WHAT: Musician Bobby Rush will donate objects related to his 50-year career as an
internationally recognized blues singer-songwriter from the American south.
WHEN: Tuesday, Sept. 19
6:30 - 9:30 p.m.
WHERE: Smithsonian's National Museum of American History
Constitution Avenue entrance, between 12th and 14th streets N. W.
Wallace H. Coulter Performance Plaza, 1 West
WHO: John Gray, director, National Museum of American History
John Troutman, museum curator, Division of Culture and the Arts
Bobby Rush, blues musician, composer, singer and Grammy Award-winner
During an American History (After Hours) program, blues musician Bobby Rush will donate the green jewel-studded suit depicted on the inside cover of the 2016 Grammy award-winning album Porcupine Meat. The harmonica Rush will also donate was used at a post-inaugural performance with James Brown in Washington, D.C., for President Bill Clinton in 1993 and in the recent recording of Porcupine Meat.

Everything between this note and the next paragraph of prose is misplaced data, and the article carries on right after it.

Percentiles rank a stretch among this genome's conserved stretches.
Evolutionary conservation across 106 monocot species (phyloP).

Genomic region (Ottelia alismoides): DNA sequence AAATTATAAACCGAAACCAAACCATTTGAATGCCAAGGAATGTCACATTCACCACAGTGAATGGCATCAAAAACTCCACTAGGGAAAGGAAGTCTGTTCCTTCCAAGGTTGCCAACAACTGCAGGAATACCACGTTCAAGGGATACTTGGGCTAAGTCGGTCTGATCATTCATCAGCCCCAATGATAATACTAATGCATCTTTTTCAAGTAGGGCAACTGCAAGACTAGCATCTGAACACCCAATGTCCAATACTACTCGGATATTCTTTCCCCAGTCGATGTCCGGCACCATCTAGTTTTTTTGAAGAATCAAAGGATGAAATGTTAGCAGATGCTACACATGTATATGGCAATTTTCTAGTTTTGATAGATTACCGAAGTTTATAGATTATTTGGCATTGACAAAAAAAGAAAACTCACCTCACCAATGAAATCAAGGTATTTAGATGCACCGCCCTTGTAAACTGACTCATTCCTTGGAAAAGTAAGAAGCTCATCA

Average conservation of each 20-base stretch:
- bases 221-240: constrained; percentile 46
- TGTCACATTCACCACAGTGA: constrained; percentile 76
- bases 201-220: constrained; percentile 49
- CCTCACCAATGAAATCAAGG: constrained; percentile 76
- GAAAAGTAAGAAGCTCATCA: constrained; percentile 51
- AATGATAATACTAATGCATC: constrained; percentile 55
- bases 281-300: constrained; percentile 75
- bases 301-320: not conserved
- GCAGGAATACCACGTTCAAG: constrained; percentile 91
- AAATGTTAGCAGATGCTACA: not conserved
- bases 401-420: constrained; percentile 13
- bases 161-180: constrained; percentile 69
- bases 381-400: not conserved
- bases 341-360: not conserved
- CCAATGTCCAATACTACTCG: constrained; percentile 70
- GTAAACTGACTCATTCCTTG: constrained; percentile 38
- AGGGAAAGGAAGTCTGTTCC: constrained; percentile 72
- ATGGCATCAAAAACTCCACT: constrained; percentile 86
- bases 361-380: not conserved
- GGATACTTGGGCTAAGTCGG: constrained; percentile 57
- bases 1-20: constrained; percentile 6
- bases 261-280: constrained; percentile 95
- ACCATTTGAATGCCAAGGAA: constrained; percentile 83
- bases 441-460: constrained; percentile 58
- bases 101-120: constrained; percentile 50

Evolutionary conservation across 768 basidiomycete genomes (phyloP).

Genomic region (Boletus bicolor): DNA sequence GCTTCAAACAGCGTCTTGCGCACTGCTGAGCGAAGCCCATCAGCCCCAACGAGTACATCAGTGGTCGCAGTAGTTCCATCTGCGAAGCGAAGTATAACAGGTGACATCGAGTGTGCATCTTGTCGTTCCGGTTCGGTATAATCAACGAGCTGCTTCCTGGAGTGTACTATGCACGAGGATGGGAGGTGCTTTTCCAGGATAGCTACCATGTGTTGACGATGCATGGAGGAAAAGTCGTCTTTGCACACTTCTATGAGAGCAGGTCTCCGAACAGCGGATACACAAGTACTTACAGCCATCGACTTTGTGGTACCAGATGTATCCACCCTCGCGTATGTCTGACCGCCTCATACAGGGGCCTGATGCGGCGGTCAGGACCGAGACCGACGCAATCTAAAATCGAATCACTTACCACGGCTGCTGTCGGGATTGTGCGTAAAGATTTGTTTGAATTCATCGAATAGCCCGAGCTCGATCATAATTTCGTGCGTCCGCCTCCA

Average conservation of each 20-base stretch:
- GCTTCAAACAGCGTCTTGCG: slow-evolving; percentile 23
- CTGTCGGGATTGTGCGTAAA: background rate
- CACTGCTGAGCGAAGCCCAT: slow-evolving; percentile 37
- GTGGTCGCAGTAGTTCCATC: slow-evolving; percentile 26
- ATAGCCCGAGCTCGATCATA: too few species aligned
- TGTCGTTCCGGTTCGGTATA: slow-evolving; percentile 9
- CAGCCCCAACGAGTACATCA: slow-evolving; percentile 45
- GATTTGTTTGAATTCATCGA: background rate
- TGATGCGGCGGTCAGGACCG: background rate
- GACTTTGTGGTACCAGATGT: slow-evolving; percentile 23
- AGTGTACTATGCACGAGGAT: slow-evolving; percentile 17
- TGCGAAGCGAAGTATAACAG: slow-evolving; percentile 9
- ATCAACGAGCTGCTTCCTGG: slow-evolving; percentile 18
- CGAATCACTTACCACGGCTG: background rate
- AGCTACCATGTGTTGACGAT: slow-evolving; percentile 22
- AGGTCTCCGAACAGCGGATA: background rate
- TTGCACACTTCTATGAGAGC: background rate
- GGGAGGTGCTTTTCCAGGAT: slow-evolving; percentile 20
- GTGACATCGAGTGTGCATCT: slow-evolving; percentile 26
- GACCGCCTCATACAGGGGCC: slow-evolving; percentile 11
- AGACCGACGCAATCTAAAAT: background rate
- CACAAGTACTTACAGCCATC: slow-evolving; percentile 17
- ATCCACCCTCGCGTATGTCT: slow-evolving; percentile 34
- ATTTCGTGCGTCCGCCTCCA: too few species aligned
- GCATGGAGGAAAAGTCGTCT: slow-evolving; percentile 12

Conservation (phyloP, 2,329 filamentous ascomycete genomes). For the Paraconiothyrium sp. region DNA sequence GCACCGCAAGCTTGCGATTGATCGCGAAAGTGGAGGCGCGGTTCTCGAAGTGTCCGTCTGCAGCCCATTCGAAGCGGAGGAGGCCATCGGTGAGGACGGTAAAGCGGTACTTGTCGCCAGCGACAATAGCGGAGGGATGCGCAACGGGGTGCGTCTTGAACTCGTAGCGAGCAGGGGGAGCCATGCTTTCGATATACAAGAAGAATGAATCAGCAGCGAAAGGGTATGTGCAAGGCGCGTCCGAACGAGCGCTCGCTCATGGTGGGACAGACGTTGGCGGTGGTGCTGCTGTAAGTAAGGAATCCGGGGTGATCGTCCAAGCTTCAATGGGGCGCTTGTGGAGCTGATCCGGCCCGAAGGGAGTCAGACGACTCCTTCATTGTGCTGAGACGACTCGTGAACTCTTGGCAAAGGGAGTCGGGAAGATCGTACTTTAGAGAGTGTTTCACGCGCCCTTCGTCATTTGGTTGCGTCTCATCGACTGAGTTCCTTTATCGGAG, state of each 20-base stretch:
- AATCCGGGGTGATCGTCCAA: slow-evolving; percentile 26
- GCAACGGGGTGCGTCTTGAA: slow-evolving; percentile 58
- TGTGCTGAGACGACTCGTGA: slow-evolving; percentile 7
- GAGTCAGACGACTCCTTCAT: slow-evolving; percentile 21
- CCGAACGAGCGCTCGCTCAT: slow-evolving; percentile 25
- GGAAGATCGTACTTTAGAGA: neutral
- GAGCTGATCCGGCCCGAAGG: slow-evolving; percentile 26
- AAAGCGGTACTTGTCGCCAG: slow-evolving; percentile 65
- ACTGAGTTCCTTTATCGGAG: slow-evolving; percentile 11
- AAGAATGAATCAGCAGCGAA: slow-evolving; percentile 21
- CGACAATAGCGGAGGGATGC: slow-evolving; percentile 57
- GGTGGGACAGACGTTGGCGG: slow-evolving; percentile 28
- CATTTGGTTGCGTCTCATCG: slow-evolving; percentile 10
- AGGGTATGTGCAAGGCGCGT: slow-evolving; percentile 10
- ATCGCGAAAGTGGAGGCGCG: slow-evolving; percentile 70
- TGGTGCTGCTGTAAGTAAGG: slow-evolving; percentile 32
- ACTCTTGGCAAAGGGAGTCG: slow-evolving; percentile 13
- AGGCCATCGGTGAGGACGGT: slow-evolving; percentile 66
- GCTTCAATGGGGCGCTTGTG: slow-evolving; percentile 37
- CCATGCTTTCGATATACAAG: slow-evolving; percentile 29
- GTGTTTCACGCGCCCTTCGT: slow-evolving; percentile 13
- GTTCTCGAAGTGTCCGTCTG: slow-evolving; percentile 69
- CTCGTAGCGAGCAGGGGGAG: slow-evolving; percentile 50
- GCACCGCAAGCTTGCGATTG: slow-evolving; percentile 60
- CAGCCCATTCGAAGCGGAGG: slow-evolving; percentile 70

The donation ceremony will occur during “The Sound of Memphis,” an event that will include William Bell, Boo Mitchell, Martin Shore, Deanie Parker, Al Kapone and Al Bell. Prior to a live performance with these musicians from the Memphis and Mississippi Delta region, the museum will recognize the legacy of a community that helped chart the musical evolution of the region from blues to soul to hip-hop. Rush’s suit and harmonica will become part of the national collection that includes Sting’s 1978 Fender Stratocaster guitar, a 1975 Fender Telecaster from a scene in The Blues Brothers and Dizzy Gillespie’s angled trumpet.
Note to editors: Media are welcome to attend by registering with the Office of Communications and Marketing at 202-633-3129 or firstname.lastname@example.org.